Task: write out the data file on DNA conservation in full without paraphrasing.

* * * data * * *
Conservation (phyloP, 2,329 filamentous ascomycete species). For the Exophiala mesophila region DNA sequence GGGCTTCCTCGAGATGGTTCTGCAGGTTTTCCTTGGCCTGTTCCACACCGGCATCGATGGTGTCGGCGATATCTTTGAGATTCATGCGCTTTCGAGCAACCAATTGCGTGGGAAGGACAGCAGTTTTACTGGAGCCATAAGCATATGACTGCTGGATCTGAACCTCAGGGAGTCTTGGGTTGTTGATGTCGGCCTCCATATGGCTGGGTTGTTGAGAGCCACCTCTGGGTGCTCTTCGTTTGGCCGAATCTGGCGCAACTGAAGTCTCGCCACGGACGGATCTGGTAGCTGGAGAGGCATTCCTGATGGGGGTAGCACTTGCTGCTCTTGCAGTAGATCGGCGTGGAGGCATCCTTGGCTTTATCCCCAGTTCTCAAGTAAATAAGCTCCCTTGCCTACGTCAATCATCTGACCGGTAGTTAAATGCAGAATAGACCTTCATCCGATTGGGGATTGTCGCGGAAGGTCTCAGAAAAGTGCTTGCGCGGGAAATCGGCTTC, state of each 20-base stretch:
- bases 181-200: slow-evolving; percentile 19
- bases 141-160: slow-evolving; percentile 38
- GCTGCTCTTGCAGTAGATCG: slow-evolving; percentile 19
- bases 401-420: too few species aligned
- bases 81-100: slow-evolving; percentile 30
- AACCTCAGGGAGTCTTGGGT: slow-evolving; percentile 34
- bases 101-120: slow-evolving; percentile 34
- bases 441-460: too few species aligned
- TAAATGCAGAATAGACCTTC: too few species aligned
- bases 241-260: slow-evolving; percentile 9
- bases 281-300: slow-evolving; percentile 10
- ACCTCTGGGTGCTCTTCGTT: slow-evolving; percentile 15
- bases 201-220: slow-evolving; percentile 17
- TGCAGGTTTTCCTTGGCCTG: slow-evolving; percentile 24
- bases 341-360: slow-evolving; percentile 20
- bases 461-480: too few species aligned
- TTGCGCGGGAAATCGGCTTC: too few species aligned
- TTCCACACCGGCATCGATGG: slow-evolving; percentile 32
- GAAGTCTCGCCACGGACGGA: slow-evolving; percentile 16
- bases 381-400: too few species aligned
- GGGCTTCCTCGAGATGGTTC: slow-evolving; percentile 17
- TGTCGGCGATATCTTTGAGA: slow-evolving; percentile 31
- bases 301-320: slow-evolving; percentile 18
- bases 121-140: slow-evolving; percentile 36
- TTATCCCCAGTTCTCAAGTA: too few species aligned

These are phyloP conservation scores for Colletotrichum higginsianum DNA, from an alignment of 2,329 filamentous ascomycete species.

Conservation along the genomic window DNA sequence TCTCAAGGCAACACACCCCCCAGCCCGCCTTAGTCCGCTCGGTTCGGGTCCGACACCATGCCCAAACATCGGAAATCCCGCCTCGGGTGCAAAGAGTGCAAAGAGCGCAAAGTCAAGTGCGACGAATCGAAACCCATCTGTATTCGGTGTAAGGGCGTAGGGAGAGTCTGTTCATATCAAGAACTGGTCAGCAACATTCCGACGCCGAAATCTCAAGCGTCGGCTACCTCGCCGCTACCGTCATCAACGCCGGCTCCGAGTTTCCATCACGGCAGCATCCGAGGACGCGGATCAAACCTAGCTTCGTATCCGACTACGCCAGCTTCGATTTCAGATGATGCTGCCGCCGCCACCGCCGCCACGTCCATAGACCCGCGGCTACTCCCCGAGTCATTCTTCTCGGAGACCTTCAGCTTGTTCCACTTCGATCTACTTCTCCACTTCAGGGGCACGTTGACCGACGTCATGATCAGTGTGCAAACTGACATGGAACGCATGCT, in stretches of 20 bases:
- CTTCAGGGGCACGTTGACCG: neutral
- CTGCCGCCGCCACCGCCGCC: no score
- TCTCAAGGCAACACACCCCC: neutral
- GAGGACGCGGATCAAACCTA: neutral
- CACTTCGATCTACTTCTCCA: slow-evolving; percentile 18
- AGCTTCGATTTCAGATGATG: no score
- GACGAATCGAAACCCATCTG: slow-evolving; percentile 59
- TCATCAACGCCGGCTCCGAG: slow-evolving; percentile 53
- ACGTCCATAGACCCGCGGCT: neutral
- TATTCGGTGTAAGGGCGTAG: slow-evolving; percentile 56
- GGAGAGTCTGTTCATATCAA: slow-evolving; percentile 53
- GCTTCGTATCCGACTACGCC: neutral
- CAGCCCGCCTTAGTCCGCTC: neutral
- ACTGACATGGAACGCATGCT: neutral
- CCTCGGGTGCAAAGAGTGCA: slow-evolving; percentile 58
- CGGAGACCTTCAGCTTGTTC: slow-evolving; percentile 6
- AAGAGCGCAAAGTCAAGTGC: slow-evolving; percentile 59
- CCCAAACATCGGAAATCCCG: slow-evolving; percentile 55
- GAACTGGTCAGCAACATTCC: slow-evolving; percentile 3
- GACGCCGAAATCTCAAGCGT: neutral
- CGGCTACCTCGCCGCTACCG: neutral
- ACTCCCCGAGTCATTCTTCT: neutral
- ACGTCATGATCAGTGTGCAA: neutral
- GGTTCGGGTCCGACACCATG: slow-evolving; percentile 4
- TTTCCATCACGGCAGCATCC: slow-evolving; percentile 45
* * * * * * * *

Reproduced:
Conservation (phyloP, 2,329 filamentous ascomycete species). For the Exophiala mesophila region DNA sequence GGGCTTCCTCGAGATGGTTCTGCAGGTTTTCCTTGGCCTGTTCCACACCGGCATCGATGGTGTCGGCGATATCTTTGAGATTCATGCGCTTTCGAGCAACCAATTGCGTGGGAAGGACAGCAGTTTTACTGGAGCCATAAGCATATGACTGCTGGATCTGAACCTCAGGGAGTCTTGGGTTGTTGATGTCGGCCTCCATATGGCTGGGTTGTTGAGAGCCACCTCTGGGTGCTCTTCGTTTGGCCGAATCTGGCGCAACTGAAGTCTCGCCACGGACGGATCTGGTAGCTGGAGAGGCATTCCTGATGGGGGTAGCACTTGCTGCTCTTGCAGTAGATCGGCGTGGAGGCATCCTTGGCTTTATCCCCAGTTCTCAAGTAAATAAGCTCCCTTGCCTACGTCAATCATCTGACCGGTAGTTAAATGCAGAATAGACCTTCATCCGATTGGGGATTGTCGCGGAAGGTCTCAGAAAAGTGCTTGCGCGGGAAATCGGCTTC, state of each 20-base stretch:
- bases 181-200: slow-evolving; percentile 19
- bases 141-160: slow-evolving; percentile 38
- GCTGCTCTTGCAGTAGATCG: slow-evolving; percentile 19
- bases 401-420: too few species aligned
- bases 81-100: slow-evolving; percentile 30
- AACCTCAGGGAGTCTTGGGT: slow-evolving; percentile 34
- bases 101-120: slow-evolving; percentile 34
- bases 441-460: too few species aligned
- TAAATGCAGAATAGACCTTC: too few species aligned
- bases 241-260: slow-evolving; percentile 9
- bases 281-300: slow-evolving; percentile 10
- ACCTCTGGGTGCTCTTCGTT: slow-evolving; percentile 15
- bases 201-220: slow-evolving; percentile 17
- TGCAGGTTTTCCTTGGCCTG: slow-evolving; percentile 24
- bases 341-360: slow-evolving; percentile 20
- bases 461-480: too few species aligned
- TTGCGCGGGAAATCGGCTTC: too few species aligned
- TTCCACACCGGCATCGATGG: slow-evolving; percentile 32
- GAAGTCTCGCCACGGACGGA: slow-evolving; percentile 16
- bases 381-400: too few species aligned
- GGGCTTCCTCGAGATGGTTC: slow-evolving; percentile 17
- TGTCGGCGATATCTTTGAGA: slow-evolving; percentile 31
- bases 301-320: slow-evolving; percentile 18
- bases 121-140: slow-evolving; percentile 36
- TTATCCCCAGTTCTCAAGTA: too few species aligned

These are phyloP conservation scores for Colletotrichum higginsianum DNA, from an alignment of 2,329 filamentous ascomycete species.

Conservation along the genomic window DNA sequence TCTCAAGGCAACACACCCCCCAGCCCGCCTTAGTCCGCTCGGTTCGGGTCCGACACCATGCCCAAACATCGGAAATCCCGCCTCGGGTGCAAAGAGTGCAAAGAGCGCAAAGTCAAGTGCGACGAATCGAAACCCATCTGTATTCGGTGTAAGGGCGTAGGGAGAGTCTGTTCATATCAAGAACTGGTCAGCAACATTCCGACGCCGAAATCTCAAGCGTCGGCTACCTCGCCGCTACCGTCATCAACGCCGGCTCCGAGTTTCCATCACGGCAGCATCCGAGGACGCGGATCAAACCTAGCTTCGTATCCGACTACGCCAGCTTCGATTTCAGATGATGCTGCCGCCGCCACCGCCGCCACGTCCATAGACCCGCGGCTACTCCCCGAGTCATTCTTCTCGGAGACCTTCAGCTTGTTCCACTTCGATCTACTTCTCCACTTCAGGGGCACGTTGACCGACGTCATGATCAGTGTGCAAACTGACATGGAACGCATGCT, in stretches of 20 bases:
- CTTCAGGGGCACGTTGACCG: neutral
- CTGCCGCCGCCACCGCCGCC: no score
- TCTCAAGGCAACACACCCCC: neutral
- GAGGACGCGGATCAAACCTA: neutral
- CACTTCGATCTACTTCTCCA: slow-evolving; percentile 18
- AGCTTCGATTTCAGATGATG: no score
- GACGAATCGAAACCCATCTG: slow-evolving; percentile 59
- TCATCAACGCCGGCTCCGAG: slow-evolving; percentile 53
- ACGTCCATAGACCCGCGGCT: neutral
- TATTCGGTGTAAGGGCGTAG: slow-evolving; percentile 56
- GGAGAGTCTGTTCATATCAA: slow-evolving; percentile 53
- GCTTCGTATCCGACTACGCC: neutral
- CAGCCCGCCTTAGTCCGCTC: neutral
- ACTGACATGGAACGCATGCT: neutral
- CCTCGGGTGCAAAGAGTGCA: slow-evolving; percentile 58
- CGGAGACCTTCAGCTTGTTC: slow-evolving; percentile 6
- AAGAGCGCAAAGTCAAGTGC: slow-evolving; percentile 59
- CCCAAACATCGGAAATCCCG: slow-evolving; percentile 55
- GAACTGGTCAGCAACATTCC: slow-evolving; percentile 3
- GACGCCGAAATCTCAAGCGT: neutral
- CGGCTACCTCGCCGCTACCG: neutral
- ACTCCCCGAGTCATTCTTCT: neutral
- ACGTCATGATCAGTGTGCAA: neutral
- GGTTCGGGTCCGACACCATG: slow-evolving; percentile 4
- TTTCCATCACGGCAGCATCC: slow-evolving; percentile 45